After the disappointing Warcraft III: Reforged, I wondered if I really wanted a Diablo II remake. When Blizzard announced Diablo II: Resurrected earlier this year, I wanted to remain skeptical. It felt a little better learning that Vicarious Visions, which created fantastic remakes for Crash Bandicoot and Tony Hawk’s Pro Skater, was working on the project. Still, I was worried Blizzard would mess things up again.
Now that I’ve been playing a bit of Resurrected, I feel better. Blizzard has launched a PC technical alpha that runs through the weekend. It gives access to the first two of the game’s five acts. I can play as three of the seven classes: Barbarian, Amazon, and Sorceress. It’s only for single-player, so we can’t try out online multiplayer.
The full game comes out later this year for PlayStation 5, Xbox Series X/S, Switch, PlayStation 4, and Xbox One along with PC. And I’m going to let myself be excited now.
Diablo II is still good
I love the original Diablo II. I played it back in 2000 and had an incredible, dark adventure with my Barbarian. Heck, I still remember the giant, orange-glowing bastard sword that I found toward the end of Act 2 that I ended up using for most of the game. I recalled the dozens of times I had to use a scroll of teleportation so I could go back to town and buy more health potions during my fight with Diablo. It’s one of my favorite game experiences.
That was a bit more than 20 years ago. Starting Diablo II again, everything came back to me. When I was in town but my health wasn’t full, I suddenly remembered that I had to talk to a specific NPC in the camp if I wanted to be healed. I began organizing my equipment the same way I did in 2000, putting my tomes on the far right slots and leaving the far left area for new loot.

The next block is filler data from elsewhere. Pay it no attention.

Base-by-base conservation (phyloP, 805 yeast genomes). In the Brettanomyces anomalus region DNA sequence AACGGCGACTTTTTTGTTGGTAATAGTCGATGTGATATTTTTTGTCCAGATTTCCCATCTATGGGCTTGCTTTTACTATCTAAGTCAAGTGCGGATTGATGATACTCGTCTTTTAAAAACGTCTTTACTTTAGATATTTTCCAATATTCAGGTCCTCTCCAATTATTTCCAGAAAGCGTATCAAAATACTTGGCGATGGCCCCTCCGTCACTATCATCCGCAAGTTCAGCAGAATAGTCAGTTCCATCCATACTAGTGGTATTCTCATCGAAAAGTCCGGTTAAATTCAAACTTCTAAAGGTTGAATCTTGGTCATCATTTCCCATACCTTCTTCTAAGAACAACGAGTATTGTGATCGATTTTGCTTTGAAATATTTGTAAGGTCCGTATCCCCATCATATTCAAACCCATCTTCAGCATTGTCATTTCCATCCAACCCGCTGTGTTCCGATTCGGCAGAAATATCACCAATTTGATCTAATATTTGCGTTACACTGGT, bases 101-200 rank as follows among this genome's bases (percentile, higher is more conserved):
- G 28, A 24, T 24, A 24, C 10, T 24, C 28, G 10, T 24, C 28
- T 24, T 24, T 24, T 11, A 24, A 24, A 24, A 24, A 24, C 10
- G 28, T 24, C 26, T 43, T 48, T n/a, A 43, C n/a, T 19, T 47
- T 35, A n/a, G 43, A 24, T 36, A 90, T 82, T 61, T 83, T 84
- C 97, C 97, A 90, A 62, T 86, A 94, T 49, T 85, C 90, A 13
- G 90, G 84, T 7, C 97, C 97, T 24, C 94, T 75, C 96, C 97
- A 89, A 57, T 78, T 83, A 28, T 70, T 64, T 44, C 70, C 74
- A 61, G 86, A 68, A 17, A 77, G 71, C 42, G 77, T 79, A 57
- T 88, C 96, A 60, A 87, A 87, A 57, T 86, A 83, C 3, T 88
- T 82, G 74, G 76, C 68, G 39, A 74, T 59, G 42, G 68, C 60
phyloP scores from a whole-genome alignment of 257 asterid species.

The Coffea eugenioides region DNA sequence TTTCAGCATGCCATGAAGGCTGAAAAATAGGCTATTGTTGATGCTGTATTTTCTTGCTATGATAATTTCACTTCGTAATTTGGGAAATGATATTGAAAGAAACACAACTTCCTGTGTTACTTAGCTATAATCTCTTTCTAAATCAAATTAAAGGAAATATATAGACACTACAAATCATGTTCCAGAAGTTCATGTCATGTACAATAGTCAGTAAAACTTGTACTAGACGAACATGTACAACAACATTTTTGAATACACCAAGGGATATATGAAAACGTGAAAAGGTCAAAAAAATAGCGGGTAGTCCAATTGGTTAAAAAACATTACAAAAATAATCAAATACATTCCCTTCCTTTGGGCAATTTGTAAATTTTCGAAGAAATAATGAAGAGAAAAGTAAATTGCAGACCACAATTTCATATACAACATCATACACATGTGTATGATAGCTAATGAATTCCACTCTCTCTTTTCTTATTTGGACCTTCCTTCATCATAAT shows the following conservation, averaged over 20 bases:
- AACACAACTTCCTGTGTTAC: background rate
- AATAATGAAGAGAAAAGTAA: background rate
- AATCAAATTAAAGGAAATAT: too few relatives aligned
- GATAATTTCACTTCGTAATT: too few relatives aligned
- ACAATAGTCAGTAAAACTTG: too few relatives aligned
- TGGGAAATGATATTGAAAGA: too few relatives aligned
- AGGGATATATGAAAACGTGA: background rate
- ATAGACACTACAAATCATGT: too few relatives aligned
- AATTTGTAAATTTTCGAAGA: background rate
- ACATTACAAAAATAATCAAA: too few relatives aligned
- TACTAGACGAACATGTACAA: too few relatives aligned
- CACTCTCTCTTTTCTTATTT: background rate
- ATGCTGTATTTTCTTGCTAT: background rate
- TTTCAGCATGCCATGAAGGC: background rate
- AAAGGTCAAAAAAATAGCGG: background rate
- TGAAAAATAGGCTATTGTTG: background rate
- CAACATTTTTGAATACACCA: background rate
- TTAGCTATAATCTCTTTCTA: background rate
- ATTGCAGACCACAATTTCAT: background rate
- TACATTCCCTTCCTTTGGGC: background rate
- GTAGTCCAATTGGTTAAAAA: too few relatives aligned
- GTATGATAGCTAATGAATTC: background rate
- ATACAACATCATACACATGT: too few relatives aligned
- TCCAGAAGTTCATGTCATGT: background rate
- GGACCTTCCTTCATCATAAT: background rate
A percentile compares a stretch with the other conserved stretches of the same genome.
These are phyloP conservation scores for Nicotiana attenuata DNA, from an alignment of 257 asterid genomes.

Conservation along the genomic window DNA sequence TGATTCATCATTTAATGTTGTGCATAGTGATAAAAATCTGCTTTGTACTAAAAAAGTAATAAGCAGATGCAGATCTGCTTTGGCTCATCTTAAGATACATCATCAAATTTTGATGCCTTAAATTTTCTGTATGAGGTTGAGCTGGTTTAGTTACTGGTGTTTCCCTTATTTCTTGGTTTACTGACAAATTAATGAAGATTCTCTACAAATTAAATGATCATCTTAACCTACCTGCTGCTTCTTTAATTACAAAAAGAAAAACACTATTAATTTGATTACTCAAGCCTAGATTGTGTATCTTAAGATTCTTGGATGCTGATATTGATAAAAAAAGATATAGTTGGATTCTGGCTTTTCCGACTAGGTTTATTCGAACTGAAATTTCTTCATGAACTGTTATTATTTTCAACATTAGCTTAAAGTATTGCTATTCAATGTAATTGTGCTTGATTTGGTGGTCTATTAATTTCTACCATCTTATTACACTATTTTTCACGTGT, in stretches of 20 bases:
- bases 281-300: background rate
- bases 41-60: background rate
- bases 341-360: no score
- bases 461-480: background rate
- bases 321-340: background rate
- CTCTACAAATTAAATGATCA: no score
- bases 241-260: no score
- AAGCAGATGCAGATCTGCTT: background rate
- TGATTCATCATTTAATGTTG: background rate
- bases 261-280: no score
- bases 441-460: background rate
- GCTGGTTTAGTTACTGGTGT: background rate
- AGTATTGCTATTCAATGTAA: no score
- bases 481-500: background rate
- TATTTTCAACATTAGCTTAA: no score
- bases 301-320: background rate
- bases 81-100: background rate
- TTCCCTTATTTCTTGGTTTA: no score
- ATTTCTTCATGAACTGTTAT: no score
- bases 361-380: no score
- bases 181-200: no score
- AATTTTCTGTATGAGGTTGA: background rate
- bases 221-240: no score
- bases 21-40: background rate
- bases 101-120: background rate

It’s all an incredible wave of nostalgia. But Diablo II is more than that. It’s still a great game. It’s less flashy and slower than many modern action-RPGs, especially when compared to Diablo III. But that works in its favor. Yes, your inventory space is extremely small. You will not be spamming dozens of special abilities with dazzling particle effects during fights.
Combat, especially early on, is simple. You click on enemies and swing your weapon at them. As far as I can tell from my memory, it’s the same as it was in 2000. You have a stamina bar, and it limits how often your character can run instead of walk. Diablo II is restrictive. But it works. It just feels a bit more gritty than what we’re used to today. It doesn’t hold your hand and go out of its way to make things easy for you, which makes your victories feel more satisfying.
So, yes, Diablo II was great, and it’s still great. But we’ve seen Blizzard ruin a classic before with Warcraft III: Reforged. Thankfully, the effort appears much more polished this time. Resurrected looks updated while retaining the spirit of the original. It’s still a dark, dreary world. It’s just less pixelated and jagged. And if you like your jagged pixels, which I know I do, you can still switch to the old graphics by pushing a single button. I spent a lot of time going back and forth between the two, having fun comparing the old characters with their updated looks.
There are also some nice quality of life changes. The transparent map, which used to take up most of the screen, now nestles itself in the corner. You can still have it use the full screen if you want, you adorable purist you, but I like it just fine in its new position. Resurrected also has an option to have you pick up gold automatically when you walk over it. That’s nice. I mean, who ever doesn’t want to pick up gold?
Performance hasn’t been perfect. My framerate has suffered when loading new areas. It also drops when I’m standing on a waypoint. Of course, this is a technical alpha, so I’m not all that worried about it.
There’s a reason so many people had been asking for a Diablo II remake. It’s a special game. It’s something that I probably should have replayed on my own years ago. This remake just gives me a good excuse to do so.
This is just a sample, but it’s a promising one. Resurrected isn’t just bringing back a classic. It could also help revive Blizzard’s retro gaming credentials.
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